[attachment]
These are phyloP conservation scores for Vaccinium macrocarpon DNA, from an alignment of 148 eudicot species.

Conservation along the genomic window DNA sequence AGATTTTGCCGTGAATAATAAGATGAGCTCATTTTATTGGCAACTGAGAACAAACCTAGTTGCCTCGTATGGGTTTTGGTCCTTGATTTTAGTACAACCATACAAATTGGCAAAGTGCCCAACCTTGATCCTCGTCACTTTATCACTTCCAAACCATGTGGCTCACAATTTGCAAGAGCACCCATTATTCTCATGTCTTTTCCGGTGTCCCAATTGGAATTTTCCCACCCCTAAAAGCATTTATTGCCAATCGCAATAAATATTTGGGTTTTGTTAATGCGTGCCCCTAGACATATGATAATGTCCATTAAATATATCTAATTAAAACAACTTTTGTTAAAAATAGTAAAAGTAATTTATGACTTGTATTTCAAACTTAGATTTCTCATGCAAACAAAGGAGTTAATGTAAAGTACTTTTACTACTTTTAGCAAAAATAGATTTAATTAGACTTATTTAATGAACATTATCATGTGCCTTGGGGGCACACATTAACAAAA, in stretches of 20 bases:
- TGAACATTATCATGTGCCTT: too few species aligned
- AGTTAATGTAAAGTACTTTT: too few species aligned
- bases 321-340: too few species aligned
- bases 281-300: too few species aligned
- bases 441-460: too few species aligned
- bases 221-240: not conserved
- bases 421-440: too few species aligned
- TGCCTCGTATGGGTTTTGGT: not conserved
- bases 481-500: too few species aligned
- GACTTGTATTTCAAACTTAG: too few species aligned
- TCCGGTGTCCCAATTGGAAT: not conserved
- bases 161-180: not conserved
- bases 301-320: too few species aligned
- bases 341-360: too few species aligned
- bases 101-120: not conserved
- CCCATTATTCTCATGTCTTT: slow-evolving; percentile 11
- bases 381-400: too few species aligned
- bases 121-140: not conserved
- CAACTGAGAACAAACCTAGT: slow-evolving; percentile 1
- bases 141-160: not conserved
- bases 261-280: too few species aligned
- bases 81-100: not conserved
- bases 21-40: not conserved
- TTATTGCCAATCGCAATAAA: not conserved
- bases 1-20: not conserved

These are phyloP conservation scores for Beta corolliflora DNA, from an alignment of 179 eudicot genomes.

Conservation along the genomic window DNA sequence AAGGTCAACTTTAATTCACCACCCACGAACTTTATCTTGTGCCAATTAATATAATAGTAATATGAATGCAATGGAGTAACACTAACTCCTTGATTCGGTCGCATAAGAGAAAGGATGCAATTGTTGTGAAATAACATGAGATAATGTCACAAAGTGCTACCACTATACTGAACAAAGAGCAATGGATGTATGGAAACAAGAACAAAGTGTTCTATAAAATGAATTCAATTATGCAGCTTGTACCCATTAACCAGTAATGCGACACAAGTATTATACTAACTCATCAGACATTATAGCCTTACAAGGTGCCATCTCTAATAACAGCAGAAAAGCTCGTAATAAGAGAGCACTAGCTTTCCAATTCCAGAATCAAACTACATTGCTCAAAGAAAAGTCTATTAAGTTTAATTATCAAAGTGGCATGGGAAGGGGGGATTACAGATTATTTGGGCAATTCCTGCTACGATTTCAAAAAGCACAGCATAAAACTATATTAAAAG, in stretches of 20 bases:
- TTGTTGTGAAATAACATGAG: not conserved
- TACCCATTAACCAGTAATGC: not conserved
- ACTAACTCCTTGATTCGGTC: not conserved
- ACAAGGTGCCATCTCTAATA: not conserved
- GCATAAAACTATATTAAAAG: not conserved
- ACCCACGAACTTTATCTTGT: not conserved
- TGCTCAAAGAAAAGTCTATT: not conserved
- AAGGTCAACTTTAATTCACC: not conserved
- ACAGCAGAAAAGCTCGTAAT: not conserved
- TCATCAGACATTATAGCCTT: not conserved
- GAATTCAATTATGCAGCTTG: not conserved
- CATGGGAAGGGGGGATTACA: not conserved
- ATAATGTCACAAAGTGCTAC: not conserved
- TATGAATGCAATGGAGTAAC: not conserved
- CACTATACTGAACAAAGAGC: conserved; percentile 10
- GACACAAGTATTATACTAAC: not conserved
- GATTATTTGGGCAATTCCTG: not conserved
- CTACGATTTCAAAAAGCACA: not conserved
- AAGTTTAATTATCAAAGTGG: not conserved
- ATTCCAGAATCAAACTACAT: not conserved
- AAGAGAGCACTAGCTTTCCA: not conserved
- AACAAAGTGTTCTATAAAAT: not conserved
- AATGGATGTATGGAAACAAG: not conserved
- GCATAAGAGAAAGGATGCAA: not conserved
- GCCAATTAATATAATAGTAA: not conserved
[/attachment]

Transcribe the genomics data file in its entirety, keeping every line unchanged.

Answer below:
These are phyloP conservation scores for Vaccinium macrocarpon DNA, from an alignment of 148 eudicot species.

Conservation along the genomic window DNA sequence AGATTTTGCCGTGAATAATAAGATGAGCTCATTTTATTGGCAACTGAGAACAAACCTAGTTGCCTCGTATGGGTTTTGGTCCTTGATTTTAGTACAACCATACAAATTGGCAAAGTGCCCAACCTTGATCCTCGTCACTTTATCACTTCCAAACCATGTGGCTCACAATTTGCAAGAGCACCCATTATTCTCATGTCTTTTCCGGTGTCCCAATTGGAATTTTCCCACCCCTAAAAGCATTTATTGCCAATCGCAATAAATATTTGGGTTTTGTTAATGCGTGCCCCTAGACATATGATAATGTCCATTAAATATATCTAATTAAAACAACTTTTGTTAAAAATAGTAAAAGTAATTTATGACTTGTATTTCAAACTTAGATTTCTCATGCAAACAAAGGAGTTAATGTAAAGTACTTTTACTACTTTTAGCAAAAATAGATTTAATTAGACTTATTTAATGAACATTATCATGTGCCTTGGGGGCACACATTAACAAAA, in stretches of 20 bases:
- TGAACATTATCATGTGCCTT: too few species aligned
- AGTTAATGTAAAGTACTTTT: too few species aligned
- bases 321-340: too few species aligned
- bases 281-300: too few species aligned
- bases 441-460: too few species aligned
- bases 221-240: not conserved
- bases 421-440: too few species aligned
- TGCCTCGTATGGGTTTTGGT: not conserved
- bases 481-500: too few species aligned
- GACTTGTATTTCAAACTTAG: too few species aligned
- TCCGGTGTCCCAATTGGAAT: not conserved
- bases 161-180: not conserved
- bases 301-320: too few species aligned
- bases 341-360: too few species aligned
- bases 101-120: not conserved
- CCCATTATTCTCATGTCTTT: slow-evolving; percentile 11
- bases 381-400: too few species aligned
- bases 121-140: not conserved
- CAACTGAGAACAAACCTAGT: slow-evolving; percentile 1
- bases 141-160: not conserved
- bases 261-280: too few species aligned
- bases 81-100: not conserved
- bases 21-40: not conserved
- TTATTGCCAATCGCAATAAA: not conserved
- bases 1-20: not conserved

These are phyloP conservation scores for Beta corolliflora DNA, from an alignment of 179 eudicot genomes.

Conservation along the genomic window DNA sequence AAGGTCAACTTTAATTCACCACCCACGAACTTTATCTTGTGCCAATTAATATAATAGTAATATGAATGCAATGGAGTAACACTAACTCCTTGATTCGGTCGCATAAGAGAAAGGATGCAATTGTTGTGAAATAACATGAGATAATGTCACAAAGTGCTACCACTATACTGAACAAAGAGCAATGGATGTATGGAAACAAGAACAAAGTGTTCTATAAAATGAATTCAATTATGCAGCTTGTACCCATTAACCAGTAATGCGACACAAGTATTATACTAACTCATCAGACATTATAGCCTTACAAGGTGCCATCTCTAATAACAGCAGAAAAGCTCGTAATAAGAGAGCACTAGCTTTCCAATTCCAGAATCAAACTACATTGCTCAAAGAAAAGTCTATTAAGTTTAATTATCAAAGTGGCATGGGAAGGGGGGATTACAGATTATTTGGGCAATTCCTGCTACGATTTCAAAAAGCACAGCATAAAACTATATTAAAAG, in stretches of 20 bases:
- TTGTTGTGAAATAACATGAG: not conserved
- TACCCATTAACCAGTAATGC: not conserved
- ACTAACTCCTTGATTCGGTC: not conserved
- ACAAGGTGCCATCTCTAATA: not conserved
- GCATAAAACTATATTAAAAG: not conserved
- ACCCACGAACTTTATCTTGT: not conserved
- TGCTCAAAGAAAAGTCTATT: not conserved
- AAGGTCAACTTTAATTCACC: not conserved
- ACAGCAGAAAAGCTCGTAAT: not conserved
- TCATCAGACATTATAGCCTT: not conserved
- GAATTCAATTATGCAGCTTG: not conserved
- CATGGGAAGGGGGGATTACA: not conserved
- ATAATGTCACAAAGTGCTAC: not conserved
- TATGAATGCAATGGAGTAAC: not conserved
- CACTATACTGAACAAAGAGC: conserved; percentile 10
- GACACAAGTATTATACTAAC: not conserved
- GATTATTTGGGCAATTCCTG: not conserved
- CTACGATTTCAAAAAGCACA: not conserved
- AAGTTTAATTATCAAAGTGG: not conserved
- ATTCCAGAATCAAACTACAT: not conserved
- AAGAGAGCACTAGCTTTCCA: not conserved
- AACAAAGTGTTCTATAAAAT: not conserved
- AATGGATGTATGGAAACAAG: not conserved
- GCATAAGAGAAAGGATGCAA: not conserved
- GCCAATTAATATAATAGTAA: not conserved